Weapons of mass destruction? Over the issue of how the Yooks and Zooks butter their bread?
Ridiculous, you think. Right?
But you've probably have caught it by now: The Butter Battle Book isn't really about buttering bread. Or if it is, we're reading way too much into it.
More likely, Dr. Seuss's tale is an allegory for the nuclear arms race during World War II and the Cold War. Critics usually read the Yooks as the United States and the Zooks as the Soviet Union, pointing to the blue digs of the Yooks and the red threads of the Zooks as evidence. Shmoop approves in terms of color logic.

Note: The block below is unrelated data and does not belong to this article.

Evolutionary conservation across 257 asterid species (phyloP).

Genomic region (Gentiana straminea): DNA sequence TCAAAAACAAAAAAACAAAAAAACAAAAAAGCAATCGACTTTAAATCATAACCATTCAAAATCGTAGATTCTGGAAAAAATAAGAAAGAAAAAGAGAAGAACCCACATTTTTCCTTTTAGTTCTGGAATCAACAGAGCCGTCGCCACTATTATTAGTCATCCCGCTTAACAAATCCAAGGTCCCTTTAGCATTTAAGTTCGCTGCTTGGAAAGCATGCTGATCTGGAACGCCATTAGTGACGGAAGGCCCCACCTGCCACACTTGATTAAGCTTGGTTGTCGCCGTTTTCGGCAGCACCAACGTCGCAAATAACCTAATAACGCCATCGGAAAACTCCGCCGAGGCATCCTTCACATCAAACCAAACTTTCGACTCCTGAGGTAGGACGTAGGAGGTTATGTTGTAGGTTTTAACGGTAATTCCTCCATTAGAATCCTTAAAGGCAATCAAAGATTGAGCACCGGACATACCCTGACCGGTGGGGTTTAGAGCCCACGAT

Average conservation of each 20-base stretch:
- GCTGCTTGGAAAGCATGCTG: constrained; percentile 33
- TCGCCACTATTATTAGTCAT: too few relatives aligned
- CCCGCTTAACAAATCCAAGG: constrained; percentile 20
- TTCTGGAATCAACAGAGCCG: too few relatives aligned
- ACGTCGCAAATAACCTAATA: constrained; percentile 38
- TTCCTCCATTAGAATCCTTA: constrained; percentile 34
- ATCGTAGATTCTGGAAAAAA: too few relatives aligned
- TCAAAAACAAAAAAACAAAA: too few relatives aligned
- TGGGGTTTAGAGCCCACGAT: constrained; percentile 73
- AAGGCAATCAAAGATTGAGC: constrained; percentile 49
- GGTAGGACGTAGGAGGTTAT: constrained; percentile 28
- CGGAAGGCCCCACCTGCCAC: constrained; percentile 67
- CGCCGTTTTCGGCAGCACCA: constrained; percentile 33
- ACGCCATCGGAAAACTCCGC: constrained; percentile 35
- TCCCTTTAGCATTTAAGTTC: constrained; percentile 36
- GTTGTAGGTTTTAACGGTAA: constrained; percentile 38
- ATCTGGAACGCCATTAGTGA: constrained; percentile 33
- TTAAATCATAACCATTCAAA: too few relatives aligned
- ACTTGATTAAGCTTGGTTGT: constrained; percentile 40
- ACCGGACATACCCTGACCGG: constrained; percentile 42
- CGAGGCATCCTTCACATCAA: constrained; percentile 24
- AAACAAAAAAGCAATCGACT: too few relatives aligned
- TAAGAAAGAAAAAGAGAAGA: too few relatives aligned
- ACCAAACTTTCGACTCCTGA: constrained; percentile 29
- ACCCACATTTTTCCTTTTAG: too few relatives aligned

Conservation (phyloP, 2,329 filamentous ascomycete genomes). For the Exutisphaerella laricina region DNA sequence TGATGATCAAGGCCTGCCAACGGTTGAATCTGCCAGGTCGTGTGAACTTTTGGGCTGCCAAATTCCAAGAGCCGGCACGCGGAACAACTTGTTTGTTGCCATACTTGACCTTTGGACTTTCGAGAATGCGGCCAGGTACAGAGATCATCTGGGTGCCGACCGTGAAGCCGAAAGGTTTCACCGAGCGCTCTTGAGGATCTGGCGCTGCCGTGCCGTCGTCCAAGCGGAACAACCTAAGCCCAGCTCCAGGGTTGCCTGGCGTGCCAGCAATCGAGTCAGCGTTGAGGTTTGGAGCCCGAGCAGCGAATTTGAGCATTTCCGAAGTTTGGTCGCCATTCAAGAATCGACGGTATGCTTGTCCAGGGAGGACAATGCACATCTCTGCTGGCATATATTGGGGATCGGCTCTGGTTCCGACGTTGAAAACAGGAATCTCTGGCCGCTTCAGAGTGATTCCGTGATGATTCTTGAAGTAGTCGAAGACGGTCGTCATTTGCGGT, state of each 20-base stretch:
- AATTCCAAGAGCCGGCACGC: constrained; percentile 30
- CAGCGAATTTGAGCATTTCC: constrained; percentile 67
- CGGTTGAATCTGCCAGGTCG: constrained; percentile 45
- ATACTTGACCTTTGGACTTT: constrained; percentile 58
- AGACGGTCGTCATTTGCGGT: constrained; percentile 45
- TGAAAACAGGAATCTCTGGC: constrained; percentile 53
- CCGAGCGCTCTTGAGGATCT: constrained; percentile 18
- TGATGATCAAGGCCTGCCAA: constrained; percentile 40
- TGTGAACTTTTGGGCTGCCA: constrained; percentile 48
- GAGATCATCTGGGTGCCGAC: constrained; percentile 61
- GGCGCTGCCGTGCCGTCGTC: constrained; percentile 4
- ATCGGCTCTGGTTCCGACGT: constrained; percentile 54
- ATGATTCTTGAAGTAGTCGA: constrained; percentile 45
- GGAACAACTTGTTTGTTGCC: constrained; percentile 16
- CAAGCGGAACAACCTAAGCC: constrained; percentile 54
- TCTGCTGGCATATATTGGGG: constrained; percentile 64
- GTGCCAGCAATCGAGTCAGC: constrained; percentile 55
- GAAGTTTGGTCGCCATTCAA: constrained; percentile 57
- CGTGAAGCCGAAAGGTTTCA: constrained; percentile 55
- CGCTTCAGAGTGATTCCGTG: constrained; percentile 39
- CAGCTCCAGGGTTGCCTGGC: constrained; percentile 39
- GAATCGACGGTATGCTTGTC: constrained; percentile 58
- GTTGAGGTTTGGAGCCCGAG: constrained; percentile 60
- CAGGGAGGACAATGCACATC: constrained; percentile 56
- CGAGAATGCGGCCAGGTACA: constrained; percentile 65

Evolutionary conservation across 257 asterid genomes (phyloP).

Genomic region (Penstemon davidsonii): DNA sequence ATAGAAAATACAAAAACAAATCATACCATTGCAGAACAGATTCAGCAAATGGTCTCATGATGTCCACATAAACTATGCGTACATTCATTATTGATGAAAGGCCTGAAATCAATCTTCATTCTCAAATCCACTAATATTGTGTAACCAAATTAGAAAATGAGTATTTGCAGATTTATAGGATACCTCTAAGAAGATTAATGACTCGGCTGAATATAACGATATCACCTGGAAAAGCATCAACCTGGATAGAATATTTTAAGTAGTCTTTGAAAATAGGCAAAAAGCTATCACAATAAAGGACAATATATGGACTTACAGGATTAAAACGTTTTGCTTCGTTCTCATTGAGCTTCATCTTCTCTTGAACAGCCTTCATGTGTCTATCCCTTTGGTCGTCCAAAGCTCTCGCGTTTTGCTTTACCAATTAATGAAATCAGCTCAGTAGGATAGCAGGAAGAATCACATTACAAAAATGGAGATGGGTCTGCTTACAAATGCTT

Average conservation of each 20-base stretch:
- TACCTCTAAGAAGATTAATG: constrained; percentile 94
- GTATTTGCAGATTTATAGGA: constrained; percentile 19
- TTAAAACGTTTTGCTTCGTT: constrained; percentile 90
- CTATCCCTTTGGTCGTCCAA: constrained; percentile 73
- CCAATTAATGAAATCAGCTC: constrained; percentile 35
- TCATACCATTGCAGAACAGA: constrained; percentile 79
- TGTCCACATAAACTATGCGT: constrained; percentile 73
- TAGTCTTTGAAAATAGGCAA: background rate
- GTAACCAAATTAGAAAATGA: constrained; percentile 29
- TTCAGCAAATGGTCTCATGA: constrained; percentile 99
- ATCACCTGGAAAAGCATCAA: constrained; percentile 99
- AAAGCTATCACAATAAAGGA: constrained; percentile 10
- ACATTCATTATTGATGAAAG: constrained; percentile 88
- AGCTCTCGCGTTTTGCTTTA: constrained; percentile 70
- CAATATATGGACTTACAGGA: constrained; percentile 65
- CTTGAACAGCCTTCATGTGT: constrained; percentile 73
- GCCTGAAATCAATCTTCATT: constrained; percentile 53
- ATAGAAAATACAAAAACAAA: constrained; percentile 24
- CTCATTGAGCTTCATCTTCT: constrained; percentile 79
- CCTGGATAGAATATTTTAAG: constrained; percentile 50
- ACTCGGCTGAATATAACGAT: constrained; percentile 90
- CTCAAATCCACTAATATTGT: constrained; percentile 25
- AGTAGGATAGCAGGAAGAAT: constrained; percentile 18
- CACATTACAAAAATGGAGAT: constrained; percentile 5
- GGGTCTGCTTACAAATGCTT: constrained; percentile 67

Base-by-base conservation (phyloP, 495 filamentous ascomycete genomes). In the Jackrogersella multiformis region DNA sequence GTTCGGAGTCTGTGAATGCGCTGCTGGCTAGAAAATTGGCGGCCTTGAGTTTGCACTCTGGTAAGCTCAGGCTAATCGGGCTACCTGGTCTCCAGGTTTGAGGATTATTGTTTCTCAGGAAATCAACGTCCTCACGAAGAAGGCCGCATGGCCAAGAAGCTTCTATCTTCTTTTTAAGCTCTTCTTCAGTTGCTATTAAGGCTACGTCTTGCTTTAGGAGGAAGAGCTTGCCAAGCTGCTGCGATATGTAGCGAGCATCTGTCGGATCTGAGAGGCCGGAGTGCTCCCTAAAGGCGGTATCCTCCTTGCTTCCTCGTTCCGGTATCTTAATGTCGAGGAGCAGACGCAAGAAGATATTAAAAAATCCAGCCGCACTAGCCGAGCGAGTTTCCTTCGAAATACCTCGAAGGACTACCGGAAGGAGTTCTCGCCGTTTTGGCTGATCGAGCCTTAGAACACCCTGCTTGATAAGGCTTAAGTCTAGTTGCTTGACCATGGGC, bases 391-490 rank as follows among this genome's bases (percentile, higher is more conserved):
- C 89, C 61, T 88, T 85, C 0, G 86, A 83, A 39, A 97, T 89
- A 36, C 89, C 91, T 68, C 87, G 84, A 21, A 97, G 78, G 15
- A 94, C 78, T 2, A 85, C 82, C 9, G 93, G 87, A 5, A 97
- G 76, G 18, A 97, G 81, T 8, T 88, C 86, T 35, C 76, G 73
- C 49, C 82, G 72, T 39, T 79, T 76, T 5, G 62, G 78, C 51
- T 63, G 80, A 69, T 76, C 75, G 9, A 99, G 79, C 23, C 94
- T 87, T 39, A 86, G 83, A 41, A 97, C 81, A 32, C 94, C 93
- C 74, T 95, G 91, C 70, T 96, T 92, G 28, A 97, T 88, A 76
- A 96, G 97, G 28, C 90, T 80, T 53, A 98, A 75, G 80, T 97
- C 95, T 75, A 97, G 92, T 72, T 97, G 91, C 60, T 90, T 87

But allegories are flexible. When Dr. Seuss published the book in 1984, the Berlin Wall was still standing, so the allegory was especially current and topical. But you know what? The themes in The Butter Battle Book are as relevant as ever.
Okay, we're getting ahead of ourselves. If this book is about history, let's start there.
Dr. Seuss definitely had war on the brain. After all, his young adult life spanned the two World Wars, providing him lots of material for his political cartoons and his writing to boot. But Dr. Seuss wasn't some stuffy academic—he was interested in telling stories. And so, our friend Ted gives us the good story behind the Cold War arms race by making it accessible. Even to the littl'uns.